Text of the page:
Today, ESPN announced that it is bringing live programming from its major properties — ESPN, ESPN2, ESPNU, ESPN3 and ESPN Goal Line — to the Xbox with the official launch of WatchESPN. WatchESPN has been an important part of the sports media behemoth’s cross-platform aspirations, representing a single resource where fans can go to get live ESPN programming on their computers and mobile devices.
Having gained quite a bit of traction on the iPad and Android, ESPN is now looking to do the same for Xbox through an expanded content partnership with Microsoft . The launch of WatchESPN on Xbox means that all of ESPN’s content will be available to Xbox LIVE Gold members who receive these networks “through a video subscription from an affiliated provider.”
This means that anyone who gets ESPN or any of its networks as part of a cable subscription with Time Warner, Bright House, Verizon FiOS, XFINITY (Comcast) or Midcontinent Communications will be able to watch ESPN content live from their Xbox.
Now, instead of getting a half-baked ESPN product on Xbox, this new launch finally gives users the full enchilada, as users now have access to the same content that anyone with a cable box has been enjoying for years. Now users can watch ESPN content without leaving the comfort of their video game console.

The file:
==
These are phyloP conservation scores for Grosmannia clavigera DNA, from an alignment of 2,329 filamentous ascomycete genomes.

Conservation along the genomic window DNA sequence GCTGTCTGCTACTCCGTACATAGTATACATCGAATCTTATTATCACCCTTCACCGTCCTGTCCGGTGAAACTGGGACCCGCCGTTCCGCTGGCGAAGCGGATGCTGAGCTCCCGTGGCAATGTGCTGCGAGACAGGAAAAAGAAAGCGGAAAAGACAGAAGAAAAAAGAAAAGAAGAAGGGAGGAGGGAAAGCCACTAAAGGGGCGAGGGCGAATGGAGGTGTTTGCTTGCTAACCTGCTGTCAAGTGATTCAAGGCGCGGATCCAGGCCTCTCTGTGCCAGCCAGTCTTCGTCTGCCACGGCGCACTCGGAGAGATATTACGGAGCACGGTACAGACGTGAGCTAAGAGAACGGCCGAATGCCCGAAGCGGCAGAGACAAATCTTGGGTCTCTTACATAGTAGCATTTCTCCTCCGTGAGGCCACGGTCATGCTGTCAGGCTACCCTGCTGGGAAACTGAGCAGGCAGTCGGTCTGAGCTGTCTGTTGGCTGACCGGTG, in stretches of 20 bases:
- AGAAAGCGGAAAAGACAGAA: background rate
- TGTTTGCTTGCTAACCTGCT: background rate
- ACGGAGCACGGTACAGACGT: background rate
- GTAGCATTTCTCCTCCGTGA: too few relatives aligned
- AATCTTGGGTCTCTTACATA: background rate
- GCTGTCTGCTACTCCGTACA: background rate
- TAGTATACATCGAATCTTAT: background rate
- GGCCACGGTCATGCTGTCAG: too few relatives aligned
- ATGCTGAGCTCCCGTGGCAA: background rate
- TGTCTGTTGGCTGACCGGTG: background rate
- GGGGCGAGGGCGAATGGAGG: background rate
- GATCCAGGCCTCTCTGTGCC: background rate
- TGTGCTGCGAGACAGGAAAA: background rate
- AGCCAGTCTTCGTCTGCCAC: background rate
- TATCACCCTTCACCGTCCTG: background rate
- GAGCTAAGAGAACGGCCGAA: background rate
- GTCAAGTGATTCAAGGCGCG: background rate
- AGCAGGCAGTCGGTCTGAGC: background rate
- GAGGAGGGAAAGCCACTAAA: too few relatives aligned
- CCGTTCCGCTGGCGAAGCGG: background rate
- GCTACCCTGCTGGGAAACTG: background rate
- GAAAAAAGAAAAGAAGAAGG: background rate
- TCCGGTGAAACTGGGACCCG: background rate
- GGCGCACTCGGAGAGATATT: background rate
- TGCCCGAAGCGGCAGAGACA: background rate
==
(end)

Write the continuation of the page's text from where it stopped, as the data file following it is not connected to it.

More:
WatchESPN for Xbox will include content from ESPN’s staples, like SportsCenter, PTI, First Take, NFL Live, Baseball Tonight, etc., as well as live events from the major sports and beyond. Though with ESPN’s historical breakdown in coverage, don’t expect to be seeing a wealth of hockey showing up anytime soon. The company considers WatchESPN an “interactive sports viewing experience,” which tends to mean different things depending on the platform one is accessing it through.
On Xbox, this means that users have the ability to choose their favorite teams and find games and custom content through that personalization, a “Mini Guide” that gives fans a preview and quick access to live events and highlights, split screen viewing so that you can watch two different games at once and, of course, their ubiquitous “BottomLine” — otherwise known as that ticker that sits at the bottom of the screen, displaying live scores and updates. Oh, and you can set game reminders.
The best part of WatchESPN’s launch on Xbox would be the app’s integration with Kinect, so that fans can navigate through their ESPN viewing with a wave of their hand or a kick of their foot — whichever they prefer — using Kinect as a remote for DVR.
The company also said that ESPN3 will continue to available as its own station to Xbox LIVE Gold members who get their Internet subscription from one of ESPN’s affiliates. List here.